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Marie Ellis is the founder of money and lifestyle blog Link opens in a new window, a guide to living your best life, even on a budget. She speaks openly about how she amassed £35k worth of debt and her journey to becoming debt-free. Marie shares her story on how you can also get out of debt by yourself and stay there.

It’s easy to get in, but hard to get out

Many of us start our debt journey at University. I was very resourceful, always taking on other jobs to make money, but then I would spend it. Being in debt was considered to be a way of getting through student life. It wasn’t until I moved to London that my debt snowballed. My first £5k loan was followed by additional credit cards, personal loans, refinance loans and then, the worst of them all…payday loans.

The ‘Broke Girl’ lifestyle

I rarely bought clothes or went on holidays. I got into debt because my outgoings far exceeded my income. I moved to London in my 20s and loved socialising with work colleagues or friends. However, special occasions and birthday meals used to fill me with dread, as I’d never know if my cards would be declined unless it was the first week after payday!

Over the years I amassed £35k of personal debt and by then I was just debt servicing over half of my salary each month, so half of my salary was going on debts each month, but mostly paying off minimum payments/interest rather than paying down the actual debt. Despite setting up an annual and monthly budget, I was broke from payday to payday. I just never seemed to have enough money to get through the month due to my debts. Where previously I had borrowed money from friends or family, payday loans filled that gap. Suddenly I could also pay for those life events which had formerly seemed so out of reach, but that experience was very short-lived.

My rock-bottom moment

Within a year, my payday loans spiralled out of control. Debt affects all aspects of your life. I couldn’t sleep and was incredibly stressed out. I remember sitting on the pavement near Topshop in Oxford Street, thinking, ‘I just can’t do this anymore’. I had written down a list of every company I owed money to, and that’s when I decided to phone them all up one by one. I negotiated a repayment plan with each of them, finally admitting to them and myself, that I no longer could keep up with the payments. I didn’t get up until I had agreed a plan with them all. And, largely by following the steps below, I stuck to that plan until I’d got back into the black.

You can be debt-free too!

In January 2018, I paid off the last instalment of my personal loan and became debt-free. That was a defining moment for me. I still must be careful not to run up credit cards and fall into bad habits. Being in debt has a detrimental effect on your whole life: your work, sleep, relationships, and mental health. I spent years in survival mode; not thriving, just surviving. However, overwhelming your circumstances may seem. YOU can get through it too.

How to become debt-free

Ditch the bad habits

Smoking, drinking and takeaways will all drain your funds. Getting out of debt is a lifestyle and mindset change. Try to stay disciplined and not slip back into old habits.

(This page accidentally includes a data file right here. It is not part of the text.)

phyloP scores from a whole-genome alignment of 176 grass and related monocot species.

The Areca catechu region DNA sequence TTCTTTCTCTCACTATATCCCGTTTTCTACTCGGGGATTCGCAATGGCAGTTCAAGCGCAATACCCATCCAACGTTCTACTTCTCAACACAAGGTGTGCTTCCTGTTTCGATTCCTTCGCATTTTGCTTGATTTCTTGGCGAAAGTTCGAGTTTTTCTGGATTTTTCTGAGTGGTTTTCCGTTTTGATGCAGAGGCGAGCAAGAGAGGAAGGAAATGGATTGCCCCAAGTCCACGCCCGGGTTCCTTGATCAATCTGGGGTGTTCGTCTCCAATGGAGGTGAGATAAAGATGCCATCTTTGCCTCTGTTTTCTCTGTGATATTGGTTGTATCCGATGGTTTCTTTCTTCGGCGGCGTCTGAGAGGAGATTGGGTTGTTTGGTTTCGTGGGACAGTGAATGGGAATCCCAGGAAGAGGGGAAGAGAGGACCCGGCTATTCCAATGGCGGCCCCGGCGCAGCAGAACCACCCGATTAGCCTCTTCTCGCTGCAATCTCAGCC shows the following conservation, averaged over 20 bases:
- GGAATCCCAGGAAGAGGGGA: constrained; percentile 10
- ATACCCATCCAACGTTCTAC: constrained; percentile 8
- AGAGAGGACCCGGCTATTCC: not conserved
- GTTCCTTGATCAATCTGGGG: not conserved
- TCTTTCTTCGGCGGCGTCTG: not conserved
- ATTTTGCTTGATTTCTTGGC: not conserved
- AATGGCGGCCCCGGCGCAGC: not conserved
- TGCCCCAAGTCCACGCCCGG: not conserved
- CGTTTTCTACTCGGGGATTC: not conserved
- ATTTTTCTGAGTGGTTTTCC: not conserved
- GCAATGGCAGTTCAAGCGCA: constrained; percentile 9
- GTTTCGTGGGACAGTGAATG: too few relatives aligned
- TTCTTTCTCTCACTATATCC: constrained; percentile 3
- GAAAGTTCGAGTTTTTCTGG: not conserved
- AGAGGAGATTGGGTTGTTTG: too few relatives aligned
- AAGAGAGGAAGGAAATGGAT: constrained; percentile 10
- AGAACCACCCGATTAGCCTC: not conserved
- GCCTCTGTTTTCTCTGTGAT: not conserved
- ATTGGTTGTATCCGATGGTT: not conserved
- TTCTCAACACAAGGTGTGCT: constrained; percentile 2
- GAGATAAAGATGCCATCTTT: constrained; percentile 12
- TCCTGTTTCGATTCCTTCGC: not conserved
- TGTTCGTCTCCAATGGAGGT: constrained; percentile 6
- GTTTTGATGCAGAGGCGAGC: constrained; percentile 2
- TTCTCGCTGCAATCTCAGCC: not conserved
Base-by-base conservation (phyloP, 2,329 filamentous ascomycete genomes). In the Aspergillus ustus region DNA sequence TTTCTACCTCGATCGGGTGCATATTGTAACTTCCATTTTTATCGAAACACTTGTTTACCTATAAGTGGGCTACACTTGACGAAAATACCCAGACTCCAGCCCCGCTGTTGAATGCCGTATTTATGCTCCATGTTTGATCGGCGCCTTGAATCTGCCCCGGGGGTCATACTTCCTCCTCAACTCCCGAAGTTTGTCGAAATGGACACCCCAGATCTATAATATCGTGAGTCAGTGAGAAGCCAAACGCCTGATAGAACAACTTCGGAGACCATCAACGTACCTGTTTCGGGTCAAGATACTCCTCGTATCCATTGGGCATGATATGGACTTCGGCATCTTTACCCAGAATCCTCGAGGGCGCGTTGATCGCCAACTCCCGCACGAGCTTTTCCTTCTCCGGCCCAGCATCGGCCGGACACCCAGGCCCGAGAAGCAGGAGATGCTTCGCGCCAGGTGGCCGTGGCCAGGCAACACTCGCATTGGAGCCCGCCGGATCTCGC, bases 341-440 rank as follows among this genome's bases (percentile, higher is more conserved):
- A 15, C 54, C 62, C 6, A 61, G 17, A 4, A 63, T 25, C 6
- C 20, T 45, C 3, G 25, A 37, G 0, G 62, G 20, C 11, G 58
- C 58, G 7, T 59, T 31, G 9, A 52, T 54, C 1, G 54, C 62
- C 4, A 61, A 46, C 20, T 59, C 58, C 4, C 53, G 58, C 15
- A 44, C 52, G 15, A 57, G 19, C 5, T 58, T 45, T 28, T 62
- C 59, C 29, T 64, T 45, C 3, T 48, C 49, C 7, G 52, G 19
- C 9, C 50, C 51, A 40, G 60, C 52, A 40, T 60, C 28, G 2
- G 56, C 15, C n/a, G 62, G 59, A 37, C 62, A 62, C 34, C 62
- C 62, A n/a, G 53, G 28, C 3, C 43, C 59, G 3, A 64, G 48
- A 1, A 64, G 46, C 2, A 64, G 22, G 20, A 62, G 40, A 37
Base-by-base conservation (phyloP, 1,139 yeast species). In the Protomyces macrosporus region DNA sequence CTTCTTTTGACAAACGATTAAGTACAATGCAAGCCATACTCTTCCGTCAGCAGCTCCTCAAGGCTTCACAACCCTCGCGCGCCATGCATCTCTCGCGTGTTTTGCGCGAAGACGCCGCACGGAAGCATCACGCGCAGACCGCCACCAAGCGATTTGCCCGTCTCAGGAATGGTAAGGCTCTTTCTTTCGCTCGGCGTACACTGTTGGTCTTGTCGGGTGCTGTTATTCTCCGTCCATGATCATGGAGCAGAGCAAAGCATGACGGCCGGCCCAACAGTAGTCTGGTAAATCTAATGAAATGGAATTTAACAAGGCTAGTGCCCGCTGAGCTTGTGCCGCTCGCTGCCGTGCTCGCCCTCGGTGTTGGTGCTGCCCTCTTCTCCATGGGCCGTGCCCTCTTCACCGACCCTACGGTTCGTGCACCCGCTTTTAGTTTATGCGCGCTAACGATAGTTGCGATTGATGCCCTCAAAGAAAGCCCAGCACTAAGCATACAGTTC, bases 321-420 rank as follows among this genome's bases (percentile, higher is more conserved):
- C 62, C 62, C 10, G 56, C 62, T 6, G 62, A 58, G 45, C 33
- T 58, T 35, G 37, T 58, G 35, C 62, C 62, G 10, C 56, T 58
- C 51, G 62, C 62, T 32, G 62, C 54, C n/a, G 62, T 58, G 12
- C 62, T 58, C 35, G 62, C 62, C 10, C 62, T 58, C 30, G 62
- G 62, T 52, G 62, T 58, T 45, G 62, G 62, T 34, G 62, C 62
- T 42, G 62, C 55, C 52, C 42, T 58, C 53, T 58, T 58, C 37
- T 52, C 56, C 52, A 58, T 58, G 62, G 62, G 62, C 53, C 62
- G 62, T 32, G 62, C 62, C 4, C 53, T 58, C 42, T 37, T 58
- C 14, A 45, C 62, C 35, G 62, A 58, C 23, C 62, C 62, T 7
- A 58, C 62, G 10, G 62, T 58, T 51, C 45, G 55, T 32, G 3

Educate yourself

Make it a priority to educate yourself about personal finance and money. Read personal finance blogs, look around for cheaper deals. Start looking at investing, as well as saving.


Every year I pull together a budget for the forthcoming year. I audit all my finances, looking at what I can spend on bills, rent/mortgage, debts. Set yourself a small ‘fun’ budget too.

Tackle your debts

Once you have audited your accounts (and credit cards), tackle your debts. Automate everything. You can try tackling the one with the highest interest first and then minimize other repayments or make a list and tackle the largest. If your total amount of debt is greater than your income, then seek out free expert debt advice from charities such as StepChange Link opens in a new window and Citizens Advice Link opens in a new window

Forgive yourself

Forgive yourself for whatever has happened before now. You may have been snappy to loved ones; borrowed lots of money. You may have made bad career and money decisions. That is all in the past. Forgive yourself and look to your future.

Reduce your spend

Streamlining your finances and reducing your non-essential spending can save you hundreds of pounds each year. Go through at least 6 months accounts and try to understand what is draining your funds. Chip away at your outgoings and use a spending app like me (the Virgin Money mobile app Link opens in a new window is packed full of clever tools to help you budget, top up your savings and sort out your spending) to track where your money is going each month.

Evaluate your life

It’s good to evaluate your life when on a debt-free journey. Are you stressed? Have you missed out on life events because of a lack of money? Think about what you want to change in your life, make a plan and stick to it.

Embrace change

Use this opportunity to make important changes in your life and embrace change. It might mean giving up luxuries in the short-term, but visualise how you would like your life to be like in the future. Then, go for it!

Being broke taught me 5 valuable lessons

  1. People who love you will be there for you at your lowest moments
  2. When you can’t afford to spend on non-essentials, don’t
  3. It’s incredible how much you can save over time by investing just a small amount
  4. Remind yourself how fabulous you are. Your situation doesn’t define you
  5. Take good care of both your mental and physical health – it’s important
Marie Ellis

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